The Bolt Action Book Ranking – Part I

The first Bolt Action supplement, Battleground Europe: D-Day to Germany was released on Nov. 20, 2014. Since then, 18 more supplement books have been published to further enhance our beloved game. January 2020 sees the release of the twentieth Bolt Action supplement – Campaign: D-Day: British & Canadian Sectors. To celebrate this milestone, I looked back at all the previous releases to create the definitive Bolt Action Book Ranking in a four part series.

Part II | Part III | Part IV

Each book was rated across five categories; Units, Theater Selectors, Scenarios, Production and Layout. There was a max of five points in each category giving a possible score between 5 and 25. In the case of ties, I adjusted the overall rank to award the better book with a higher overall position.

Please note: only the Theater and Campaign books were ranked. No Armies of… books were considered for this Ranking.


19 Ostfront: Barbarossa to Berlin

Published Feb. 20, 2015
Written by Andy Chambers

UnitsSelectorsScenariosProductionLayoutTotal
222219

Following Battleground Europe, Ostfront was the second Theater book published. Sadly there were no improvements made to either the layout or formatting and the scenarios lack the unique charm of Battleground Europe. Compounded by the cumbersome way the scenarios are written and presented, this leaves the player without anything to really dive into. There are a few specialized units and Theater Selectors like the Red Army Winter War Reinforced Platoon and the OT-130 Teletank. In an attempt to cover what the book calls “fighting that raged virtually without pause for four years across thousands of miles of territory” players are only provided with the high level. There is simply too much ground to cover. A supplement for the entire Eastern Front is just too much.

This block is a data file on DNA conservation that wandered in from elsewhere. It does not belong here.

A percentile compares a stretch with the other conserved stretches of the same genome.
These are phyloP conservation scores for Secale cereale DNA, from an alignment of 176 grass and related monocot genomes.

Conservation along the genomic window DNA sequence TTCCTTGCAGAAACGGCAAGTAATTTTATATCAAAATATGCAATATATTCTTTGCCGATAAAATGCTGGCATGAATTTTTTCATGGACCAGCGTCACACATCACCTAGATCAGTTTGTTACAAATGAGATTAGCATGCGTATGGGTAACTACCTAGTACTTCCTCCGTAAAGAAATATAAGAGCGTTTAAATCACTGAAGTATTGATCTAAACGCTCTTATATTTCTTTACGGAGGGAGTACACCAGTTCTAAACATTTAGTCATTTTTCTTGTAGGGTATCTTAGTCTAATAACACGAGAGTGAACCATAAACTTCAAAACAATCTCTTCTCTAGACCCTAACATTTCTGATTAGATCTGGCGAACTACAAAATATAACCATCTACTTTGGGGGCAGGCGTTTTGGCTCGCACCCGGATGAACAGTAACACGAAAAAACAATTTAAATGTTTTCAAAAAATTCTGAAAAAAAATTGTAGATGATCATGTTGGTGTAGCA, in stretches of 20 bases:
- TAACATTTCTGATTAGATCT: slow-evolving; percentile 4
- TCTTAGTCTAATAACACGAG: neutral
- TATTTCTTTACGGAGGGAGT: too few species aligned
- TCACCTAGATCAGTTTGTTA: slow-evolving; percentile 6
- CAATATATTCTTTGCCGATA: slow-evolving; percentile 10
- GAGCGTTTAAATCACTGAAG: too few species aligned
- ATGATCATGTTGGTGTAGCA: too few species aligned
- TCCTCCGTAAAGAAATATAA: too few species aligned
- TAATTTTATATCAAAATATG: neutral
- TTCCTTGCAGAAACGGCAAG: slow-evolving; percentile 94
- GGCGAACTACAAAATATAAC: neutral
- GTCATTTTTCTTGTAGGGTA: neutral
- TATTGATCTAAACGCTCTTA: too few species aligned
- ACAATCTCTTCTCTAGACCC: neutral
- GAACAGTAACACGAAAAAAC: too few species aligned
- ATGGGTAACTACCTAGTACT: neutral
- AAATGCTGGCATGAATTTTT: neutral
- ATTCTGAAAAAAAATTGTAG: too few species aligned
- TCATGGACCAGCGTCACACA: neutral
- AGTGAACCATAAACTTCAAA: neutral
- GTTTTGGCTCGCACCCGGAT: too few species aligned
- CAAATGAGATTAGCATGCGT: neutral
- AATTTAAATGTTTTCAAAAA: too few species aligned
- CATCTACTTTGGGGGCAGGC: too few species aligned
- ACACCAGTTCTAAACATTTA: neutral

18 – Duel in the Sun: The African and Italian Campaigns

Published Feb. 25, 2016
Written by Dylan Owen & Alessio Cavatore

UnitsSelectorsScenariosProductionLayoutTotal
2233111

Duel in the Sun will always have a special place in my heart as the first Theater book I owned and I fond true hobby inspiration in its pages. However, that cannot save it from a host of issues. Like all the Theater books, the layout is unforgivable. Mixing the profiles for new units and Selectors within the scenarios and historical background makes it impossible to quickly reference the book for information. On the plus side, the inclusion of the Indian Army was both welcome and overdue. Although the rules are a bit light, a player now had the means to create and play a purely Indian Army for Commonwealth. These rules would later be expanded on in Campaign: Western Desert but that is still years away.

The production took a major step forward with the inclusion of models outside of the Warlord line, mainly Perry. To my knowledge, this is the first Bolt Action book to showcase models not produced by Warlord. It would not be the last. Standing at the fifth and final Theater book, Duel deserves a place in Bolt Action history, but not at the top of our ranking.

17 – Battleground Europe: D-Day to Germany

Published Nov. 20, 2014
Written by Ryan Miller, Rick Priestly & Alessio Cavatore

UnitsSelectorsScenariosProductionLayoutTotal
3142111